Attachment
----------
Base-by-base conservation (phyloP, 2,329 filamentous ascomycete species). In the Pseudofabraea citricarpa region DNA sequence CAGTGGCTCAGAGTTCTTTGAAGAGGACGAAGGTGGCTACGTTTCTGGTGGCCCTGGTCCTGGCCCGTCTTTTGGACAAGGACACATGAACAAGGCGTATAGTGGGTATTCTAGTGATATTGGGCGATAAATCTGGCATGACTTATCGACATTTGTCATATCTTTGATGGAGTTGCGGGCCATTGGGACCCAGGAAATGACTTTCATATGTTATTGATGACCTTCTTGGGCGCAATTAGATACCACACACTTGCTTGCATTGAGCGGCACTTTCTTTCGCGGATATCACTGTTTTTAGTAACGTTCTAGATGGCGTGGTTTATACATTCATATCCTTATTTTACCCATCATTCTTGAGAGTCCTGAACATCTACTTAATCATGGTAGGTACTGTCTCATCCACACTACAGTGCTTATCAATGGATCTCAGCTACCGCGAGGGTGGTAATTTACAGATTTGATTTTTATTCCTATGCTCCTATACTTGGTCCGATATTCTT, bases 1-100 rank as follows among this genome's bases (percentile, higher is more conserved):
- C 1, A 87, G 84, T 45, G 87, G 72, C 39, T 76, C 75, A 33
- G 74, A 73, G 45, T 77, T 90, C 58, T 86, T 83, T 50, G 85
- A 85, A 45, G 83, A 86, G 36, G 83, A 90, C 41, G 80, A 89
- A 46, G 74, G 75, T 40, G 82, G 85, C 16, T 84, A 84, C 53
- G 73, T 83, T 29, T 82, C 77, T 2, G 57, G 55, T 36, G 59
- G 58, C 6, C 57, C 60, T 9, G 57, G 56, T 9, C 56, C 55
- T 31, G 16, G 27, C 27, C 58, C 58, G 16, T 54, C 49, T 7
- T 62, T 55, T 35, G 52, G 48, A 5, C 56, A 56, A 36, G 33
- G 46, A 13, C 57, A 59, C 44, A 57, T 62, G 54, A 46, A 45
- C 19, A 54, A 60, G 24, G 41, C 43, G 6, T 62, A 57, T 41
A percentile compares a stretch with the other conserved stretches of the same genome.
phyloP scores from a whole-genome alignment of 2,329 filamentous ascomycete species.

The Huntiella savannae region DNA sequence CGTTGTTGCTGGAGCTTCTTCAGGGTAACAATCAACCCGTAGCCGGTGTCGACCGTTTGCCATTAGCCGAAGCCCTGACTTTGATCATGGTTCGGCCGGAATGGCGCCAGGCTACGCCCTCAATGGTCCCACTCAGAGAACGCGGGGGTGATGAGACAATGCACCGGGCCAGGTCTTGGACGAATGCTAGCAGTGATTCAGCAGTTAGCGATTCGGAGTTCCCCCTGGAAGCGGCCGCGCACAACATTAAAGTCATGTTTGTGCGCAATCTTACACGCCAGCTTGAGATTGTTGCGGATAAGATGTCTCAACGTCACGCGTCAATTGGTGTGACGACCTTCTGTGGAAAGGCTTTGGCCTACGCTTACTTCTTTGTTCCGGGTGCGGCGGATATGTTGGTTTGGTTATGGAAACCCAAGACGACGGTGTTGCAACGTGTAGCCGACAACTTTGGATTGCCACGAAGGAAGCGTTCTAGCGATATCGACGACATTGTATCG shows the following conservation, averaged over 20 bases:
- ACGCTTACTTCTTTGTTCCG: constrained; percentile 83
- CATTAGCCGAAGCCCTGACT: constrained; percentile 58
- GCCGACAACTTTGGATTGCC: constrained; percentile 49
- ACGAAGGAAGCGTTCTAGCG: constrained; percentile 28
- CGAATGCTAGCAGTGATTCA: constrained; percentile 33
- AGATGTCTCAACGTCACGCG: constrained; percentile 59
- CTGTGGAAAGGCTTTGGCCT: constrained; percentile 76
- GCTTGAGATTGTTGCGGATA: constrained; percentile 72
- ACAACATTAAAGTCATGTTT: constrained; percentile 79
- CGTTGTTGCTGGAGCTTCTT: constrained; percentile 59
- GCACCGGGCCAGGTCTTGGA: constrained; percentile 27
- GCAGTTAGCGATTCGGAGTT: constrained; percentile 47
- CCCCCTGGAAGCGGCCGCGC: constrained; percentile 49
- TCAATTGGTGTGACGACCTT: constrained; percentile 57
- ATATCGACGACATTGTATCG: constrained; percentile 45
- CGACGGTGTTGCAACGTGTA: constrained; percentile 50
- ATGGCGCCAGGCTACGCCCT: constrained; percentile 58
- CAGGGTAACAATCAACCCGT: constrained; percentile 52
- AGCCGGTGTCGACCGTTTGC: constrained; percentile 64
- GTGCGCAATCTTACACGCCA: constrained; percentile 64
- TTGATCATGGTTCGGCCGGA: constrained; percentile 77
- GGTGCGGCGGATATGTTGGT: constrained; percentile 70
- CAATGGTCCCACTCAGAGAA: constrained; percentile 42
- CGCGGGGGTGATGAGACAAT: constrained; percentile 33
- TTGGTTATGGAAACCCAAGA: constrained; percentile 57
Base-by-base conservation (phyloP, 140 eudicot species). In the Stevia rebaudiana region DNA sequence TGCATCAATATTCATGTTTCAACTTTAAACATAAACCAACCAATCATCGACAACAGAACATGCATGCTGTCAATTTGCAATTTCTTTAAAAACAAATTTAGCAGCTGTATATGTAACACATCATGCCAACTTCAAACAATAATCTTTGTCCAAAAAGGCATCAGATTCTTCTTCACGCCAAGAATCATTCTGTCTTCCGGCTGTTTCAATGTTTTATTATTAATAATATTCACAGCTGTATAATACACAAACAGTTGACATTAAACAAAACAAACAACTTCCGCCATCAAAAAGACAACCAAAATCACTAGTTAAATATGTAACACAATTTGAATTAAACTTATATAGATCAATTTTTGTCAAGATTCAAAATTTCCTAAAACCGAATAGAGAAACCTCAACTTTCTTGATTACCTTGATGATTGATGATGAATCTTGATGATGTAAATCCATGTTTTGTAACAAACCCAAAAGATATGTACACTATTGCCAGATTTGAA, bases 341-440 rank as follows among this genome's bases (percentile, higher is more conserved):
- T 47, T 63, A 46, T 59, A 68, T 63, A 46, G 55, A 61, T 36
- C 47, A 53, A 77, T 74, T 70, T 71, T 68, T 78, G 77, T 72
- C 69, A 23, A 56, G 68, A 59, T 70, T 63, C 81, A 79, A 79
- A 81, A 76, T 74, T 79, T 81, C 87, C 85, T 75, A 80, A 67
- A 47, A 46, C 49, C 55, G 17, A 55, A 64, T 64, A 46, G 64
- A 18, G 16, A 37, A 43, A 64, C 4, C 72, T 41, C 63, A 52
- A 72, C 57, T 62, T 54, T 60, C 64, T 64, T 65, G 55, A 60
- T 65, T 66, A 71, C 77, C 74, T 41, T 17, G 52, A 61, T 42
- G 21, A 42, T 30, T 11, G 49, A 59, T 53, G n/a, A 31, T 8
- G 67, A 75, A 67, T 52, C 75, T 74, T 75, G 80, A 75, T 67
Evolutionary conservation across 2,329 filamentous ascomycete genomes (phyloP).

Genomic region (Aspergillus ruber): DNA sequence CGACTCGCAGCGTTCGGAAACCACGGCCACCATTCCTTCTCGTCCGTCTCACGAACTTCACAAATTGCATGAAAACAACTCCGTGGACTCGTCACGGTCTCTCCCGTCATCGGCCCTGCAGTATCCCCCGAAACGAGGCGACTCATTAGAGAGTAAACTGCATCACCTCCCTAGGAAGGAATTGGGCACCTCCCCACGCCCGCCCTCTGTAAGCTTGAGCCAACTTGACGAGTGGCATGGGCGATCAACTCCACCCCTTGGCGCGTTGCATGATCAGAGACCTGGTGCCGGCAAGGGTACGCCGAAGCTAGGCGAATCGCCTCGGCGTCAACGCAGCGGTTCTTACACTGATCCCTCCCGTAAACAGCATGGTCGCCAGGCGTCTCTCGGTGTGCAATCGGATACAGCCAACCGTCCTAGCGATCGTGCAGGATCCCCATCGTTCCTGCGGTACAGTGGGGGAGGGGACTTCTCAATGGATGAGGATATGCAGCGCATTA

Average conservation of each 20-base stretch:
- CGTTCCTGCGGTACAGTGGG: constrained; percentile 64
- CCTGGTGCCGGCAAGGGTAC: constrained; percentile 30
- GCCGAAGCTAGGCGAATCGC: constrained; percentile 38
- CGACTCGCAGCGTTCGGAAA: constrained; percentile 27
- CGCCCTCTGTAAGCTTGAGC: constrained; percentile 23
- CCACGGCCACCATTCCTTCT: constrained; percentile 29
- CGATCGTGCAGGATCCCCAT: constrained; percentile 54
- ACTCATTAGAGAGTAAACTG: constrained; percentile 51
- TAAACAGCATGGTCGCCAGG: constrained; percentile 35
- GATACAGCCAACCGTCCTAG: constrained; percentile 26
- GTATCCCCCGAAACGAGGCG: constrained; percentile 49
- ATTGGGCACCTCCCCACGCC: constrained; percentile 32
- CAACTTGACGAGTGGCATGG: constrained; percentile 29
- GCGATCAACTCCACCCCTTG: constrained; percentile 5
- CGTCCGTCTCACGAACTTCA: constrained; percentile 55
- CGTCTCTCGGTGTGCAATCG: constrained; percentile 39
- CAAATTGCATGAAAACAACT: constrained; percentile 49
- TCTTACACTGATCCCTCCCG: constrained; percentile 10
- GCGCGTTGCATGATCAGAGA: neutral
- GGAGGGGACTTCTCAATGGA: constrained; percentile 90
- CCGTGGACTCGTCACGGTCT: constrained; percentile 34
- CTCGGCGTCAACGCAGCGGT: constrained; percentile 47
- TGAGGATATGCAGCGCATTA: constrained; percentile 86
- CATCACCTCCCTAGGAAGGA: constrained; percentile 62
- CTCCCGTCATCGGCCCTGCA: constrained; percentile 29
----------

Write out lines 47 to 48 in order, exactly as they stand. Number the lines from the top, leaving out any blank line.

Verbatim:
- A 72, C 57, T 62, T 54, T 60, C 64, T 64, T 65, G 55, A 60
- T 65, T 66, A 71, C 77, C 74, T 41, T 17, G 52, A 61, T 42